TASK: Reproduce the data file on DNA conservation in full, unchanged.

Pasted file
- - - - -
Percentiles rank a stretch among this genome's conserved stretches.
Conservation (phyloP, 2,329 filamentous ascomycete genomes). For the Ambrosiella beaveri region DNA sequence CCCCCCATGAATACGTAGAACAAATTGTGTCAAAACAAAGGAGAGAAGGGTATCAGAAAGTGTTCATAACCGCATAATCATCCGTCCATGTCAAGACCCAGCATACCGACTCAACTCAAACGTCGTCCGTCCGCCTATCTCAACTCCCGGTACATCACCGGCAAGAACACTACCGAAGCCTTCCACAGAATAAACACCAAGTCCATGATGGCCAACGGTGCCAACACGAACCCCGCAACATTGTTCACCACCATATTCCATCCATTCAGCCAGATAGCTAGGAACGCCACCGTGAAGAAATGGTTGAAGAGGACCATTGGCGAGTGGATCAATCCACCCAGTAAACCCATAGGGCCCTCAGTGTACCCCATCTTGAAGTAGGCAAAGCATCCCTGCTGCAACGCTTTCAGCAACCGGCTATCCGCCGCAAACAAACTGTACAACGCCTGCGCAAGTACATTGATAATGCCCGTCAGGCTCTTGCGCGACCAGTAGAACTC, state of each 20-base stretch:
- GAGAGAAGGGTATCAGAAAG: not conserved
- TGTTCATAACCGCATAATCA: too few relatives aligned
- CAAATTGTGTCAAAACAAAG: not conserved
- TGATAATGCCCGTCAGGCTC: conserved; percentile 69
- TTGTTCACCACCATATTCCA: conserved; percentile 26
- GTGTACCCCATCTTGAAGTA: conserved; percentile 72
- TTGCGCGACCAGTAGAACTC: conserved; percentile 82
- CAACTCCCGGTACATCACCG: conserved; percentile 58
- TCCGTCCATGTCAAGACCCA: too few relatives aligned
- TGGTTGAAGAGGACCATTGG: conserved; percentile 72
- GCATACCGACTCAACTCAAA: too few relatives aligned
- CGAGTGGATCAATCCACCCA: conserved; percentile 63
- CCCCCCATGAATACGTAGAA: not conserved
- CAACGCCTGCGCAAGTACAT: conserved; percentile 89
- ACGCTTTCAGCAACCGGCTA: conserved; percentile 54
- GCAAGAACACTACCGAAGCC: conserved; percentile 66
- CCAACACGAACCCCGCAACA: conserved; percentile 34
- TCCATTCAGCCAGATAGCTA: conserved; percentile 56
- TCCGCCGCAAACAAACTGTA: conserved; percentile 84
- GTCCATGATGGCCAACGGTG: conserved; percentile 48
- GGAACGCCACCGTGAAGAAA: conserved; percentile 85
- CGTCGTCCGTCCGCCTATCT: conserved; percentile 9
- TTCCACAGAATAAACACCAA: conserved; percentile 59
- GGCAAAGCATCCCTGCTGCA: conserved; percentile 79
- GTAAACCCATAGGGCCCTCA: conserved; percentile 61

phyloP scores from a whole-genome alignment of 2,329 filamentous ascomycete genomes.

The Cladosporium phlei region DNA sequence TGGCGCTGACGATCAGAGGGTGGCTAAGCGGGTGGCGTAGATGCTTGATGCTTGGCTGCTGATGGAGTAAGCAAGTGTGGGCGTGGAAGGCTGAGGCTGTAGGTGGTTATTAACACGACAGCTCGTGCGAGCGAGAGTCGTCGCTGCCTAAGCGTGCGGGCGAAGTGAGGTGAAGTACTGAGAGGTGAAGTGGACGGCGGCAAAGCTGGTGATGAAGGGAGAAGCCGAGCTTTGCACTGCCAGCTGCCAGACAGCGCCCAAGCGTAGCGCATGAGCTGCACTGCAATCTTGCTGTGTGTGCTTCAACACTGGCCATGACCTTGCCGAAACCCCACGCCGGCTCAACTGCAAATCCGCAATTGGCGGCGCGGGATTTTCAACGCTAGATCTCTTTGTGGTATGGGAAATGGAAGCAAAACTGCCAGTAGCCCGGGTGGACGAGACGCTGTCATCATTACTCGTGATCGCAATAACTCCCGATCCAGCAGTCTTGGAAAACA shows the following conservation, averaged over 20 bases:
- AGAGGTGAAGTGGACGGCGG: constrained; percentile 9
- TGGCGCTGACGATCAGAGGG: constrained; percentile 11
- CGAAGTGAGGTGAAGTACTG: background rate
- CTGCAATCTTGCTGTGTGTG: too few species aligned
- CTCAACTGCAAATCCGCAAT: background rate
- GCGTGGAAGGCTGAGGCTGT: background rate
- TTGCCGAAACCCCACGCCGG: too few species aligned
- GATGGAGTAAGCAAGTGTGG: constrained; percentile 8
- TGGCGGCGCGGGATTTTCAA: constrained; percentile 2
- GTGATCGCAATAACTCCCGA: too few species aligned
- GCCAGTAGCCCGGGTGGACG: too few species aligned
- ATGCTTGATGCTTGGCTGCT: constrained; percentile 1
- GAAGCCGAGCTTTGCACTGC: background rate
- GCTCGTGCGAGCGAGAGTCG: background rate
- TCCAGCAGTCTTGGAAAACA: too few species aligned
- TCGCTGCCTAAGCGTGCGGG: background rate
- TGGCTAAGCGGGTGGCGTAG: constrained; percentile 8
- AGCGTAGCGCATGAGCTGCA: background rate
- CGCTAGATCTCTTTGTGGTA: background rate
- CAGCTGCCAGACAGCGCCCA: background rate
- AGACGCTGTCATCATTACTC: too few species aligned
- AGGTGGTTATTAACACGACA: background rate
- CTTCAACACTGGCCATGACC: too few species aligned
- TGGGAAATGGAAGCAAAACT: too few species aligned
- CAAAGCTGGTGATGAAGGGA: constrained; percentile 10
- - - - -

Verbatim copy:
Percentiles rank a stretch among this genome's conserved stretches.
Conservation (phyloP, 2,329 filamentous ascomycete genomes). For the Ambrosiella beaveri region DNA sequence CCCCCCATGAATACGTAGAACAAATTGTGTCAAAACAAAGGAGAGAAGGGTATCAGAAAGTGTTCATAACCGCATAATCATCCGTCCATGTCAAGACCCAGCATACCGACTCAACTCAAACGTCGTCCGTCCGCCTATCTCAACTCCCGGTACATCACCGGCAAGAACACTACCGAAGCCTTCCACAGAATAAACACCAAGTCCATGATGGCCAACGGTGCCAACACGAACCCCGCAACATTGTTCACCACCATATTCCATCCATTCAGCCAGATAGCTAGGAACGCCACCGTGAAGAAATGGTTGAAGAGGACCATTGGCGAGTGGATCAATCCACCCAGTAAACCCATAGGGCCCTCAGTGTACCCCATCTTGAAGTAGGCAAAGCATCCCTGCTGCAACGCTTTCAGCAACCGGCTATCCGCCGCAAACAAACTGTACAACGCCTGCGCAAGTACATTGATAATGCCCGTCAGGCTCTTGCGCGACCAGTAGAACTC, state of each 20-base stretch:
- GAGAGAAGGGTATCAGAAAG: not conserved
- TGTTCATAACCGCATAATCA: too few relatives aligned
- CAAATTGTGTCAAAACAAAG: not conserved
- TGATAATGCCCGTCAGGCTC: conserved; percentile 69
- TTGTTCACCACCATATTCCA: conserved; percentile 26
- GTGTACCCCATCTTGAAGTA: conserved; percentile 72
- TTGCGCGACCAGTAGAACTC: conserved; percentile 82
- CAACTCCCGGTACATCACCG: conserved; percentile 58
- TCCGTCCATGTCAAGACCCA: too few relatives aligned
- TGGTTGAAGAGGACCATTGG: conserved; percentile 72
- GCATACCGACTCAACTCAAA: too few relatives aligned
- CGAGTGGATCAATCCACCCA: conserved; percentile 63
- CCCCCCATGAATACGTAGAA: not conserved
- CAACGCCTGCGCAAGTACAT: conserved; percentile 89
- ACGCTTTCAGCAACCGGCTA: conserved; percentile 54
- GCAAGAACACTACCGAAGCC: conserved; percentile 66
- CCAACACGAACCCCGCAACA: conserved; percentile 34
- TCCATTCAGCCAGATAGCTA: conserved; percentile 56
- TCCGCCGCAAACAAACTGTA: conserved; percentile 84
- GTCCATGATGGCCAACGGTG: conserved; percentile 48
- GGAACGCCACCGTGAAGAAA: conserved; percentile 85
- CGTCGTCCGTCCGCCTATCT: conserved; percentile 9
- TTCCACAGAATAAACACCAA: conserved; percentile 59
- GGCAAAGCATCCCTGCTGCA: conserved; percentile 79
- GTAAACCCATAGGGCCCTCA: conserved; percentile 61

phyloP scores from a whole-genome alignment of 2,329 filamentous ascomycete genomes.

The Cladosporium phlei region DNA sequence TGGCGCTGACGATCAGAGGGTGGCTAAGCGGGTGGCGTAGATGCTTGATGCTTGGCTGCTGATGGAGTAAGCAAGTGTGGGCGTGGAAGGCTGAGGCTGTAGGTGGTTATTAACACGACAGCTCGTGCGAGCGAGAGTCGTCGCTGCCTAAGCGTGCGGGCGAAGTGAGGTGAAGTACTGAGAGGTGAAGTGGACGGCGGCAAAGCTGGTGATGAAGGGAGAAGCCGAGCTTTGCACTGCCAGCTGCCAGACAGCGCCCAAGCGTAGCGCATGAGCTGCACTGCAATCTTGCTGTGTGTGCTTCAACACTGGCCATGACCTTGCCGAAACCCCACGCCGGCTCAACTGCAAATCCGCAATTGGCGGCGCGGGATTTTCAACGCTAGATCTCTTTGTGGTATGGGAAATGGAAGCAAAACTGCCAGTAGCCCGGGTGGACGAGACGCTGTCATCATTACTCGTGATCGCAATAACTCCCGATCCAGCAGTCTTGGAAAACA shows the following conservation, averaged over 20 bases:
- AGAGGTGAAGTGGACGGCGG: constrained; percentile 9
- TGGCGCTGACGATCAGAGGG: constrained; percentile 11
- CGAAGTGAGGTGAAGTACTG: background rate
- CTGCAATCTTGCTGTGTGTG: too few species aligned
- CTCAACTGCAAATCCGCAAT: background rate
- GCGTGGAAGGCTGAGGCTGT: background rate
- TTGCCGAAACCCCACGCCGG: too few species aligned
- GATGGAGTAAGCAAGTGTGG: constrained; percentile 8
- TGGCGGCGCGGGATTTTCAA: constrained; percentile 2
- GTGATCGCAATAACTCCCGA: too few species aligned
- GCCAGTAGCCCGGGTGGACG: too few species aligned
- ATGCTTGATGCTTGGCTGCT: constrained; percentile 1
- GAAGCCGAGCTTTGCACTGC: background rate
- GCTCGTGCGAGCGAGAGTCG: background rate
- TCCAGCAGTCTTGGAAAACA: too few species aligned
- TCGCTGCCTAAGCGTGCGGG: background rate
- TGGCTAAGCGGGTGGCGTAG: constrained; percentile 8
- AGCGTAGCGCATGAGCTGCA: background rate
- CGCTAGATCTCTTTGTGGTA: background rate
- CAGCTGCCAGACAGCGCCCA: background rate
- AGACGCTGTCATCATTACTC: too few species aligned
- AGGTGGTTATTAACACGACA: background rate
- CTTCAACACTGGCCATGACC: too few species aligned
- TGGGAAATGGAAGCAAAACT: too few species aligned
- CAAAGCTGGTGATGAAGGGA: constrained; percentile 10